I can’t even imagine Bukowski in the same room with some of these people. I’d wager his whiskey shits were more dramatic than their plays are. Mine, too. Plays, that is.

Writing is a solitary experience, so I understand the need some people have to reach out and talk about it. I need to stick to groups that discuss dogs or hamburgers or national parks. I’d happily read about someone shedding a tear after taking their new puppy to Yosemite and  grilling up some burgers. “Does anyone ever have that moment when the sun is just about to set and you’re a little buzzed and it feels like you’re connected somehow to the past but firmly in the present and you weep for the beauty of it all?” Yes, my friend. Yes.

Listen to Mr. Bukowski read his poem Style.

senses

SOUND: It’s early and I’m sitting at my desk,  listening to the garbage truck empty our three trash cans. One for yard waste, one for household garbage and one for recyclables. It’s easy to tell when he gets to our recyclables. The clanging of empty wine bottles is enough to wake the neighborhood. Luckily, they’re already up because other people’s cans sound similarly populated.

SIGHT: I just started reading Big Sur (Jack Kerouac). It’s about his trip to Lawrence Ferlinghetti‘s cabin in the woods (near Bixby Bridge). He’s trying to deal with the letdown of life, post On the Road. His mental state comes through clearly in his description of Big Sur. It sounds like a frightening, cold and overwhelming place. And though I feel differently about it, I still recognize it. The reason I mention the book is this passage made me chuckle:

I’m absolutely alone for weeks on end (because later in August when the sun conquered the fog suddenly I was amazed to hear laughing and scratching all up and down the valley which has been mine only mine, and when I tried to go to the beach to squat and write there were whole families having outings, some of them younger people who’d simply parked their cars up on the high bridge bluff and climbed down) (some of them in fact gangs of yelling hoodlums).

I feel you, Jack. I feel you.

TASTE: When I went to Boston, I ate something called a Butta Burger. Oh, did I mention James and I are eating meat again? Mostly just on the weekends (and mostly just burgers). Like riding a bike. Anyway, the burger came from a place called Tasty Burger, and it was right next to my hotel. The Butta Burger is a bun that’s been toasted on the grill (and buttered) gently holding a meat patty topped with caramelized onions (and a gilding-the-lily pat of butter). Too rich to finish, but it was a damn tasty burger.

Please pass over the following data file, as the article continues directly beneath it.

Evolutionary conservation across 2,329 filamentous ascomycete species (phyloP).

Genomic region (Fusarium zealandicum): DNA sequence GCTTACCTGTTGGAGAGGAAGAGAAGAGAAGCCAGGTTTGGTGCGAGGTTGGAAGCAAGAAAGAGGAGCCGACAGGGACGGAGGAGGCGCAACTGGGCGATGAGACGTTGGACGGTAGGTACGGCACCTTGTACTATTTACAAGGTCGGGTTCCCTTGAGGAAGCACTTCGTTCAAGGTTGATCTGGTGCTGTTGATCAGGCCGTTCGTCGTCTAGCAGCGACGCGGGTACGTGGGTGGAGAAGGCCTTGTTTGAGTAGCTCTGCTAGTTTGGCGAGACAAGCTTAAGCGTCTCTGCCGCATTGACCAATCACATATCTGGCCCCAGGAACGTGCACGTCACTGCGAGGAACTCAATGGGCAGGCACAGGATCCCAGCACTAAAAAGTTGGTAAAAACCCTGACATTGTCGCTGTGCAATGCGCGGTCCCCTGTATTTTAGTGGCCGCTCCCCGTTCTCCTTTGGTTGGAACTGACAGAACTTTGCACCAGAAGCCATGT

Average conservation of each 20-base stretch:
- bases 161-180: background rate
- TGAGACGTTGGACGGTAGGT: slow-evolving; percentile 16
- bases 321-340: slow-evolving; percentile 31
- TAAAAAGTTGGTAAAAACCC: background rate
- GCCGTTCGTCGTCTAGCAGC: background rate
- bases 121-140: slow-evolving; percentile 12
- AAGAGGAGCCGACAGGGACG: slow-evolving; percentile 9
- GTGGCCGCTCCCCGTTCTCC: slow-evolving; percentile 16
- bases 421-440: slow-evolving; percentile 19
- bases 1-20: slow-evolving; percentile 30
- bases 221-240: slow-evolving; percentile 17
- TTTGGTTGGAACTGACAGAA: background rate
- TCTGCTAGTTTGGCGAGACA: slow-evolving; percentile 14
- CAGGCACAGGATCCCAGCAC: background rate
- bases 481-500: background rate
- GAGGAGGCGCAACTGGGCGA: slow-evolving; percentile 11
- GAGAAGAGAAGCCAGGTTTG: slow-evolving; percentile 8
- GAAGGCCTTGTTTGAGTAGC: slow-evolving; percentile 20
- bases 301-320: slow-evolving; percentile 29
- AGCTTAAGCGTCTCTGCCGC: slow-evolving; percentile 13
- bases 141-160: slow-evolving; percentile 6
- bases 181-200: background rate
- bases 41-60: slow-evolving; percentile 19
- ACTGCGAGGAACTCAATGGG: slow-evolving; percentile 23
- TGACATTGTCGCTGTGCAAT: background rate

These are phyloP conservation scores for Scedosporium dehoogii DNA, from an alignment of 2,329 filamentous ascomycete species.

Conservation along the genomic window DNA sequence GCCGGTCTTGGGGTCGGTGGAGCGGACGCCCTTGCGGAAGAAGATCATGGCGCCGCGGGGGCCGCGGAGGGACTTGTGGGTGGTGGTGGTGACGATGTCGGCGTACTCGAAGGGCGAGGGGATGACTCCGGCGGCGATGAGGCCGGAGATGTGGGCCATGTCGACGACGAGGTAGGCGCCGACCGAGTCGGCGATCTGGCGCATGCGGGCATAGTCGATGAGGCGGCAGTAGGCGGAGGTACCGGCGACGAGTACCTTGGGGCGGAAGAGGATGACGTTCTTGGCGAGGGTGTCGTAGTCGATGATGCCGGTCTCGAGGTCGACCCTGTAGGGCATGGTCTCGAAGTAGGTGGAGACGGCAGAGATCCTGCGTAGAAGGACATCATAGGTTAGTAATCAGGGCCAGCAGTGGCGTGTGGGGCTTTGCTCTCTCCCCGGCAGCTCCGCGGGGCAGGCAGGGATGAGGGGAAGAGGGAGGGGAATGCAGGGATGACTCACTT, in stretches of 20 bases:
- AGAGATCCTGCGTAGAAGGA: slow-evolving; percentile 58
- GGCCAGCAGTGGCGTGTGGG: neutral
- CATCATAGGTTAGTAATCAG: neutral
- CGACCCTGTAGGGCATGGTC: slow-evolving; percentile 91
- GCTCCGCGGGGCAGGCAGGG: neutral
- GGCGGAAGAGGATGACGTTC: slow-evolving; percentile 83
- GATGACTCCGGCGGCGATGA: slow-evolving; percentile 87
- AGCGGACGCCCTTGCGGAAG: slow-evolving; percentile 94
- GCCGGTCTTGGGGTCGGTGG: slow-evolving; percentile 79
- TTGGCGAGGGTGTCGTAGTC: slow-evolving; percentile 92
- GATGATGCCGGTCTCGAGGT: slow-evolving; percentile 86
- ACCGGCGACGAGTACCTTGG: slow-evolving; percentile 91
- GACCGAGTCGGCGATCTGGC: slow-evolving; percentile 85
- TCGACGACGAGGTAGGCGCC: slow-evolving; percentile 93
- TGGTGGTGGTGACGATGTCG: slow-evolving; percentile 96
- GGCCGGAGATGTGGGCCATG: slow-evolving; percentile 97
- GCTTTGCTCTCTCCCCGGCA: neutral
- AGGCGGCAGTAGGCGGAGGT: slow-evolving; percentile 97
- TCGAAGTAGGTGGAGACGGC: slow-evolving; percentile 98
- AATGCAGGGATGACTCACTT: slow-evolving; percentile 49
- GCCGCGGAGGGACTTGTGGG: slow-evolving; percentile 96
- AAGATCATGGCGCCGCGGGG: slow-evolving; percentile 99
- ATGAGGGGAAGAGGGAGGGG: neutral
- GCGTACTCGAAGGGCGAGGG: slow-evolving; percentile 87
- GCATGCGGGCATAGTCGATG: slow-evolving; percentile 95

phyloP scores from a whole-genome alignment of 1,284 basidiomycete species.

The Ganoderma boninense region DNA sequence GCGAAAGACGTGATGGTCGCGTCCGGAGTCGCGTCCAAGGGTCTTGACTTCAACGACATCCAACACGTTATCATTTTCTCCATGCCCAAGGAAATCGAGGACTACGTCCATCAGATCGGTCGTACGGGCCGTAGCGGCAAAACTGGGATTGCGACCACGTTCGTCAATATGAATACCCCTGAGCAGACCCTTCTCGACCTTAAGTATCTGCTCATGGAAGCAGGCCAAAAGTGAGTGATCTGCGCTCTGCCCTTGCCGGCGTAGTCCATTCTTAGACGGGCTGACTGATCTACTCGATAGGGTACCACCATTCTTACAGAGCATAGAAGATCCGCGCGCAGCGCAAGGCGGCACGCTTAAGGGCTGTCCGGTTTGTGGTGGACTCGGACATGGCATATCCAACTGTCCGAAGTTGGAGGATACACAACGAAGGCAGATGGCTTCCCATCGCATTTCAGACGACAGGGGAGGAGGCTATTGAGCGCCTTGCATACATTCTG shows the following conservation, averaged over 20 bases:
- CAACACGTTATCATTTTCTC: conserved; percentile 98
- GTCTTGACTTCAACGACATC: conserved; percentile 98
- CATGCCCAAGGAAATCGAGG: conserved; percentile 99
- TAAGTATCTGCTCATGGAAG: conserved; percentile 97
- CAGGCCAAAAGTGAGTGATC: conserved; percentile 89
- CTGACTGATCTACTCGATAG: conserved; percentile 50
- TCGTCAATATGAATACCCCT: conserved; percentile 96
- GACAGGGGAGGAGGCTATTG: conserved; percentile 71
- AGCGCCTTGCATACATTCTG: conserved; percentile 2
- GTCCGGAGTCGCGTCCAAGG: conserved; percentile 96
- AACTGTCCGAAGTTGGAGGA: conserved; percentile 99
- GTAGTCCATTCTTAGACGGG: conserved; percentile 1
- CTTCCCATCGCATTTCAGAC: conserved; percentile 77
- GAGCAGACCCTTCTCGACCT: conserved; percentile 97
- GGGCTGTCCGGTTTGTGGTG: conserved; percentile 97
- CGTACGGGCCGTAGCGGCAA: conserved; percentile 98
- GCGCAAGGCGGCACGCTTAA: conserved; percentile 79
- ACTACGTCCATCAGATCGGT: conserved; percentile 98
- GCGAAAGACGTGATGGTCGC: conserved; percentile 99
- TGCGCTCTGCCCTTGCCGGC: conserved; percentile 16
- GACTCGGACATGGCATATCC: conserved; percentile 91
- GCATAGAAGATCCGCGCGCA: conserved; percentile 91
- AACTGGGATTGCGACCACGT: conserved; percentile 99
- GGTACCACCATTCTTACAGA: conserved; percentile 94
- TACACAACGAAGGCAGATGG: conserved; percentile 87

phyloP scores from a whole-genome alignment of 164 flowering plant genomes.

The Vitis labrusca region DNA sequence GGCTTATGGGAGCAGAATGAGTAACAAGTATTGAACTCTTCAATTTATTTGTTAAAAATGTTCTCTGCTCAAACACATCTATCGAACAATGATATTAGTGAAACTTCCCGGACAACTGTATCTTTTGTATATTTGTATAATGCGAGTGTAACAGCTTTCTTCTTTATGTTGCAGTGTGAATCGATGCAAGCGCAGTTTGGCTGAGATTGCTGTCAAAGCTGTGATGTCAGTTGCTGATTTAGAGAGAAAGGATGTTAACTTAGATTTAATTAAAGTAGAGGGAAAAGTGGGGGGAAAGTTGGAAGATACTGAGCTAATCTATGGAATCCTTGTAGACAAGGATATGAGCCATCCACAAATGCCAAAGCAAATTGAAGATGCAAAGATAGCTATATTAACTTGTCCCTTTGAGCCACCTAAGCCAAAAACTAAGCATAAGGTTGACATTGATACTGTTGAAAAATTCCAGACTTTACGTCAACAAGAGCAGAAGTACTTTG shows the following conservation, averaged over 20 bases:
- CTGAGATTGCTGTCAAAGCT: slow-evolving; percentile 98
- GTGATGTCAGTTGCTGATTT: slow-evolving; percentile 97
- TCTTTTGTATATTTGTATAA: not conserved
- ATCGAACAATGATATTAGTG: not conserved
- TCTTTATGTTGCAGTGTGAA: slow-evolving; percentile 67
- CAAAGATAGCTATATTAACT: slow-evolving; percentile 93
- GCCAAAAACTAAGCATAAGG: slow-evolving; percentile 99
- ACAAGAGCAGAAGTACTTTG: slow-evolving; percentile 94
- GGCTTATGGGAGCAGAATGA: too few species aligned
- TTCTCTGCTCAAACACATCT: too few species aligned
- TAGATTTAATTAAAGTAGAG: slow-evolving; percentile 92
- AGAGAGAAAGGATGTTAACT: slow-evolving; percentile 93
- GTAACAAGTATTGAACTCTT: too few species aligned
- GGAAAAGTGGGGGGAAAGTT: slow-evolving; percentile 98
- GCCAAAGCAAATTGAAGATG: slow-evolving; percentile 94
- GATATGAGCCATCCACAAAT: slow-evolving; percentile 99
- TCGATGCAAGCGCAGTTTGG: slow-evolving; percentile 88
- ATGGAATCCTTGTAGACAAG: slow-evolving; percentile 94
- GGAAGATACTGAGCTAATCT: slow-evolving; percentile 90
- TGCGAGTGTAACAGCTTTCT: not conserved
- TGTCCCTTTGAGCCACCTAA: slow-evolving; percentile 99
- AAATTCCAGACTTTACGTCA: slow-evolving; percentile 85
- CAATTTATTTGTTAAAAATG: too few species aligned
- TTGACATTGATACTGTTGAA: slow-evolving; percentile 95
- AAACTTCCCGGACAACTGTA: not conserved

The place I stayed in Boston is a renovated HoJo from the ’50s (it’s now The Verb). While I’m not big on themes (theirs is rock-n-roll), I thought this place was pretty cute. And it offered the occasional unique experience. Like, when I was bent over in the bathroom drying my hair, this is what was looking at my backside. (It’s the sliding door to the bathroom.) Also fun whilst sitting on the loo.

who knew hair drying could be so exciting?
you like the way I dry my hair, ladies?

TOUCH: I flew JetBlue to/from Boston. First time on that airline, and I liked it. You can choose your seat when you book your flight (and I was able to move to a better seat when I checked in), and their planes have the most legroom in coach. I didn’t feel like I was stuffed into my seat, which was good since the flight was around six hours. This was my first trip as a Californian, and it made me realize how conveniently located Houston is for travel.

My only complaint: We hit what felt like a speed bump an hour or two out of San Francisco, and it would have been nice to hear that calm pilot’s voice say, “We just fucked up a flock of birds or some shit, no worries.” Instead…silence. Which kind of freaked me out, so I would have appreciated a little more communication from the cockpit. Oh, and this young guy kept hitting on me the whole way back from Boston and no one seemed to care. In fact, they were egging him on.

come on, man, I have a boyfriend
come on, man, I have a boyfriend

SMELL: The Pacific smells a little fishy lately. And there’s been some foam on the water. And I don’t know what it all means, which makes me realize I have a lot to learn about where I live. And that makes me happy.